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What are measures of volatility?

With regard to stock prices and stock index levels, volatility is a measure of changes in price expressed in percentage terms without regard to direction. This means that a rise from 200 to 202 in one index is equal in volatility terms to a rise from 100 to 101 in another index, because both changes are 1 percent. Also, a 1 percent price rise is equal in volatility terms to a 1- percent price decline. There are two measures, VIX and VXN.

VIX
The Chicago Board Options Exchange Market Volatility Index, known as the VIX, is the oldest and best-known measurement of options volatility. VIX reflects fear and optimism as measured by options activity. This measurement has been the benchmark of market volatility for over 15 years. Widely watched, the VIX is calibrated from certain call and put prices of short-term options on the Standard and Poor’s 100 Index. When the VIX exhibits high readings it means the market is becoming oversold (excess of bearishness) and when there are low VIX readings the market is becoming overbought (excess of bullishness). So when the VIX is at extremes it usually gives a good signal of an impending short-term bottom or top. VXN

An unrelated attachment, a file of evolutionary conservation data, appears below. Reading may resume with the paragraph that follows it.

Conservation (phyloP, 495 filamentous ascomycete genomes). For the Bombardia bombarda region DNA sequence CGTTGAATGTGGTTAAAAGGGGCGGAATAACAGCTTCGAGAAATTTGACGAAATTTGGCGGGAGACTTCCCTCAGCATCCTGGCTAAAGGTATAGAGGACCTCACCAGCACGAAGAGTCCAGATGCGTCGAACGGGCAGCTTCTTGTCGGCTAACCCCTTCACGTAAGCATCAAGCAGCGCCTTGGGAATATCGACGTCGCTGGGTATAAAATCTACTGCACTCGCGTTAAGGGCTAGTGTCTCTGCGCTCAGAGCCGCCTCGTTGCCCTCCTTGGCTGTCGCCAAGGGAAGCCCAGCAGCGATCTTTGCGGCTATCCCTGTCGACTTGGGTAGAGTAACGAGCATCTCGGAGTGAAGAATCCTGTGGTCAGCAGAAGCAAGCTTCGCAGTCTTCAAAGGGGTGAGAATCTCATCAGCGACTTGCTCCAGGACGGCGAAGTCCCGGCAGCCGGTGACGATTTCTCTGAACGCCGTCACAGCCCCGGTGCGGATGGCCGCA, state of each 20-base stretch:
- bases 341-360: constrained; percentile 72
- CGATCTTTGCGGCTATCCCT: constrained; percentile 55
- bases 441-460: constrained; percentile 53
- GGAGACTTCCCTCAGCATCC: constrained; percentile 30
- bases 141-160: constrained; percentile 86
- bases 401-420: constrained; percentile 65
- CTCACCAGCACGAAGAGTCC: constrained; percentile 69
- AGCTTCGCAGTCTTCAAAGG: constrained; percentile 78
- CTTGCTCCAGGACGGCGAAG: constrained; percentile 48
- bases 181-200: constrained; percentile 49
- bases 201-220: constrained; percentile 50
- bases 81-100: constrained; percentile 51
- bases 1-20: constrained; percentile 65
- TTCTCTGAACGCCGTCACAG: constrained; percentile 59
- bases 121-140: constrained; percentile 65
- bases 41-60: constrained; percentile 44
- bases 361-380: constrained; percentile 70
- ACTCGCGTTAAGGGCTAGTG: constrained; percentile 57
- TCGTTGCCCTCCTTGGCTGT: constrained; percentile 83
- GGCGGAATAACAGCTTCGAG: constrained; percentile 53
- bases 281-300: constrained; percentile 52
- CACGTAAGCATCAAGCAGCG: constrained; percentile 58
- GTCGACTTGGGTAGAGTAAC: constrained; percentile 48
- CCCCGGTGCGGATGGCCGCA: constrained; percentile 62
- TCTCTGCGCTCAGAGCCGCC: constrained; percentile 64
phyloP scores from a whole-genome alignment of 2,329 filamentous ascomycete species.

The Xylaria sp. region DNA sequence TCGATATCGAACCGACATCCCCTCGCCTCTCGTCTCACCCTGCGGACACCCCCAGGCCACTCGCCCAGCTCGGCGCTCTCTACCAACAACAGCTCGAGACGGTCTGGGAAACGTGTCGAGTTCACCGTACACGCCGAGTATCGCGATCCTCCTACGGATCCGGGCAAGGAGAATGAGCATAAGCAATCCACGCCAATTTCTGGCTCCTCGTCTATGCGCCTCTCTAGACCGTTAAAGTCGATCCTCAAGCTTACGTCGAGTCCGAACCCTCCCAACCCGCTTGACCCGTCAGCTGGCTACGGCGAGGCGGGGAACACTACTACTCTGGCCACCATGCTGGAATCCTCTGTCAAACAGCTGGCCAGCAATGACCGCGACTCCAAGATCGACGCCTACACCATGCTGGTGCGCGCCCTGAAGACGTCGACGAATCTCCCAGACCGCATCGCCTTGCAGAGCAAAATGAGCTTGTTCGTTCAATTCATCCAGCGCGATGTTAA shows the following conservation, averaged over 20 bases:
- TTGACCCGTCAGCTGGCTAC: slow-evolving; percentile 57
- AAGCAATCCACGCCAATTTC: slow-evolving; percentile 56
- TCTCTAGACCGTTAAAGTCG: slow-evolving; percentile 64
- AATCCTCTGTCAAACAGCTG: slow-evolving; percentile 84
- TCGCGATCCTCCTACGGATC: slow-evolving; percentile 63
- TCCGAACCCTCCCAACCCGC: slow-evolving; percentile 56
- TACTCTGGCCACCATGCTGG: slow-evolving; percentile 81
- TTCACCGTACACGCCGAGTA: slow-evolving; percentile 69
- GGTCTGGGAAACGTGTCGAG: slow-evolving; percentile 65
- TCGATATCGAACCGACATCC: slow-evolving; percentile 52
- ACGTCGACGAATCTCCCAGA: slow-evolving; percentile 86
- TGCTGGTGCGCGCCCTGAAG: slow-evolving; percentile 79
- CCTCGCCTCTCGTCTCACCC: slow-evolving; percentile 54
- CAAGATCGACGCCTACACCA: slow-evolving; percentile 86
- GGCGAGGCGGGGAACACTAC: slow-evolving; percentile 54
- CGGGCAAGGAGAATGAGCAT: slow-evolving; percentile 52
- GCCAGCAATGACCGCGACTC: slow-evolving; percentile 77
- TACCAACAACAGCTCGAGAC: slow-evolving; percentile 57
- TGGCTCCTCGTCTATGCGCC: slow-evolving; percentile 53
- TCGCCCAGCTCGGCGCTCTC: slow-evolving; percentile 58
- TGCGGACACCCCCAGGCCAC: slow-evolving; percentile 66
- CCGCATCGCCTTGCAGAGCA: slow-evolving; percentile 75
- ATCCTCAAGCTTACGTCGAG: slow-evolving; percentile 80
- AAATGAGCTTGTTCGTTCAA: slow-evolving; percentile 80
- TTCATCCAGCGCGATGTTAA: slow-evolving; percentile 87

With the emergence of NASDAQ stocks, a different volatility measurement tool was needed. The CBOE NASDAQ Volatility Index, VXN, is the newest benchmark of "tech stock" volatility based on the implied volatility of Nasdaq-100 Index (NDX) options. It is calculated using the same methodology as the CBOE Market Volatility Index VIX, and constructed so that, at any given time, it represents the implied volatility of a hypothetical at-the-money NDX option with thirty calendar days to expiration.